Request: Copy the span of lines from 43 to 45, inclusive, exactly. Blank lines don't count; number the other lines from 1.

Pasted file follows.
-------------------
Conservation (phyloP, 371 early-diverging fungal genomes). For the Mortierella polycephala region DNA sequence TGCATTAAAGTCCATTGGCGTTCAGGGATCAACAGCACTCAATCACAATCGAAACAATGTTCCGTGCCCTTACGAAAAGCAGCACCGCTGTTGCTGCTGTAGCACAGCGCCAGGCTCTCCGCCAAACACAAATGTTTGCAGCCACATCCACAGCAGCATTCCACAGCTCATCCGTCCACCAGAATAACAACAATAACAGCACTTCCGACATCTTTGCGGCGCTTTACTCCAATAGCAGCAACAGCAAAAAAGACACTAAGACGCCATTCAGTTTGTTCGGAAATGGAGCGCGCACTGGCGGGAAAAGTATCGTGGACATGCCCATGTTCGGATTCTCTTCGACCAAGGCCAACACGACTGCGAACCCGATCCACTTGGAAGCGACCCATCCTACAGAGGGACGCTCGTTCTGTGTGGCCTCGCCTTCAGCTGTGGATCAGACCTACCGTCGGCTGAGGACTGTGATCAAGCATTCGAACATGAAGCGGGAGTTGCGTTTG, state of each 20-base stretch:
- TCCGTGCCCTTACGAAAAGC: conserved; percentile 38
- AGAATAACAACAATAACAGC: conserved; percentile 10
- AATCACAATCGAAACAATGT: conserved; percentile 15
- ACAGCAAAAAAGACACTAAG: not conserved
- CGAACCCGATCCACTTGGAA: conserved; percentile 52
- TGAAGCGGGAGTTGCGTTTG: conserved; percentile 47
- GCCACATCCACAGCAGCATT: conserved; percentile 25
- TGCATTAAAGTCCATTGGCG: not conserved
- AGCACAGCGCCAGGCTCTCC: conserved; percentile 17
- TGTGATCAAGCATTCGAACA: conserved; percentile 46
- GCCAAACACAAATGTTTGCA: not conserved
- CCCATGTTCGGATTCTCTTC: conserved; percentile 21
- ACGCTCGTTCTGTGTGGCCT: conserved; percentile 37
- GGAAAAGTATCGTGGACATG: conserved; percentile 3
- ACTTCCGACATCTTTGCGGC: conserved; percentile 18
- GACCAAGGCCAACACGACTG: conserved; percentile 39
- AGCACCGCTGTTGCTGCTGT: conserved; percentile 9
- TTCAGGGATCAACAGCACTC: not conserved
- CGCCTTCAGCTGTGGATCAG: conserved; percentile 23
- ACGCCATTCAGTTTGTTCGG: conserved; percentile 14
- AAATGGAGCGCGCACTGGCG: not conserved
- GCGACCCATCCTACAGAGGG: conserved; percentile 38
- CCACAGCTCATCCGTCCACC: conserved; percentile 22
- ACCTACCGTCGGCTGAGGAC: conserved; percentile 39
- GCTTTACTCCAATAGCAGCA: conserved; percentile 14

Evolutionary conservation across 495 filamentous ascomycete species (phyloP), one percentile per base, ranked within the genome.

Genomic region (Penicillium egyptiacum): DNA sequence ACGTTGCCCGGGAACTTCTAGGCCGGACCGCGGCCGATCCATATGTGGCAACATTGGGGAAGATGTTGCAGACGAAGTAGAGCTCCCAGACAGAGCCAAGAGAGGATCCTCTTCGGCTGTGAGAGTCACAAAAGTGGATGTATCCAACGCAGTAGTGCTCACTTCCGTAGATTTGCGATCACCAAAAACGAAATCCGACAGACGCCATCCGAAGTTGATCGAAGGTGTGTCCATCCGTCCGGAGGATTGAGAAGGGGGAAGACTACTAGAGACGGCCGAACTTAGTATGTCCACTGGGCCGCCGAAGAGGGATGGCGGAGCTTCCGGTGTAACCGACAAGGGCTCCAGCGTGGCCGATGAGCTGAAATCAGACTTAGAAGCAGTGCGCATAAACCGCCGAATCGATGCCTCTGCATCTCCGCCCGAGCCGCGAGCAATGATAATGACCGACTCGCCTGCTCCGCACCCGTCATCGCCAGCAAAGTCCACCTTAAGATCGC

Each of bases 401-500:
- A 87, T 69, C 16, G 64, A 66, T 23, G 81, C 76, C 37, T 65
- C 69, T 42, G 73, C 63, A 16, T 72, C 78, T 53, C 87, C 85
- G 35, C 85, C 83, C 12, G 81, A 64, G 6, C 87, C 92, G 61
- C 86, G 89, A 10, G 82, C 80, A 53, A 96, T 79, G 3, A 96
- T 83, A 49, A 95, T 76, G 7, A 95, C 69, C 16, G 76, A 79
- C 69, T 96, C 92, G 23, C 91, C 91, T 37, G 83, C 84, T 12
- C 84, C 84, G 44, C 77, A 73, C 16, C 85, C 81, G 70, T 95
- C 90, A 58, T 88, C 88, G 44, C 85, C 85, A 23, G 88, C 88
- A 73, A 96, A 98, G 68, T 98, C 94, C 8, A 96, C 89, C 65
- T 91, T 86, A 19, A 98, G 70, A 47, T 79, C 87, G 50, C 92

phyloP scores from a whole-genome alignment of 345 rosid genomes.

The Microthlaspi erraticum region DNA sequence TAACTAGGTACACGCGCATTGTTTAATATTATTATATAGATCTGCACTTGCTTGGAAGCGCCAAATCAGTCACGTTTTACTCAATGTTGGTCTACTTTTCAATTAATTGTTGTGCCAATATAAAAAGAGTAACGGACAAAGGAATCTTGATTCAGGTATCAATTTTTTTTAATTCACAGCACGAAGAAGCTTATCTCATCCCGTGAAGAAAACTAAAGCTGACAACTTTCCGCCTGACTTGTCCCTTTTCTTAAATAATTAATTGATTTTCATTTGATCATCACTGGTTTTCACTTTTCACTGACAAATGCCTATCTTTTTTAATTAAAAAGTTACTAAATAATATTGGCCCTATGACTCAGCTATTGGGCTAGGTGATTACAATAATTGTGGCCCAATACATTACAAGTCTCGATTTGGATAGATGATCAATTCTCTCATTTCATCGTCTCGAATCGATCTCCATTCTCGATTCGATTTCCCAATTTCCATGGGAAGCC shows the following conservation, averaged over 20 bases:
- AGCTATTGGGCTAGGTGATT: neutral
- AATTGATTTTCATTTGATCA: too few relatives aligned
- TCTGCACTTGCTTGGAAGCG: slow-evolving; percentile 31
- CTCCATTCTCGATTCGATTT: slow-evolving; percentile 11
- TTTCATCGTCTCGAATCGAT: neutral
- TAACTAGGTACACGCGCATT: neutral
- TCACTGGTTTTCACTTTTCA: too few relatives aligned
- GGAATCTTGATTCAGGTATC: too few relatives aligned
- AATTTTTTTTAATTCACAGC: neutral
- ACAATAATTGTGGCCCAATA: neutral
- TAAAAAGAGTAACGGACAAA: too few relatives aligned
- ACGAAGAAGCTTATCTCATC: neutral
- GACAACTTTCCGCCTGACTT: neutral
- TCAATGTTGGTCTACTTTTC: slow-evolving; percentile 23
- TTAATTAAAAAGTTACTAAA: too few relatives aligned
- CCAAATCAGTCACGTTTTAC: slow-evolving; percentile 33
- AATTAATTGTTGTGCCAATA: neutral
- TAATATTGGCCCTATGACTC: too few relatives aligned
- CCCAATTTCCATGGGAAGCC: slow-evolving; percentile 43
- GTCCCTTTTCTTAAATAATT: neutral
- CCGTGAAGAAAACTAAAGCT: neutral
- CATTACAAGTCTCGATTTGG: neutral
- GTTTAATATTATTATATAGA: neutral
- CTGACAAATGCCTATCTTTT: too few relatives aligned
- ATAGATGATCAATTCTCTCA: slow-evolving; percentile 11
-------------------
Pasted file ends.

- AATTGATTTTCATTTGATCA: too few relatives aligned
- TCTGCACTTGCTTGGAAGCG: slow-evolving; percentile 31
- CTCCATTCTCGATTCGATTT: slow-evolving; percentile 11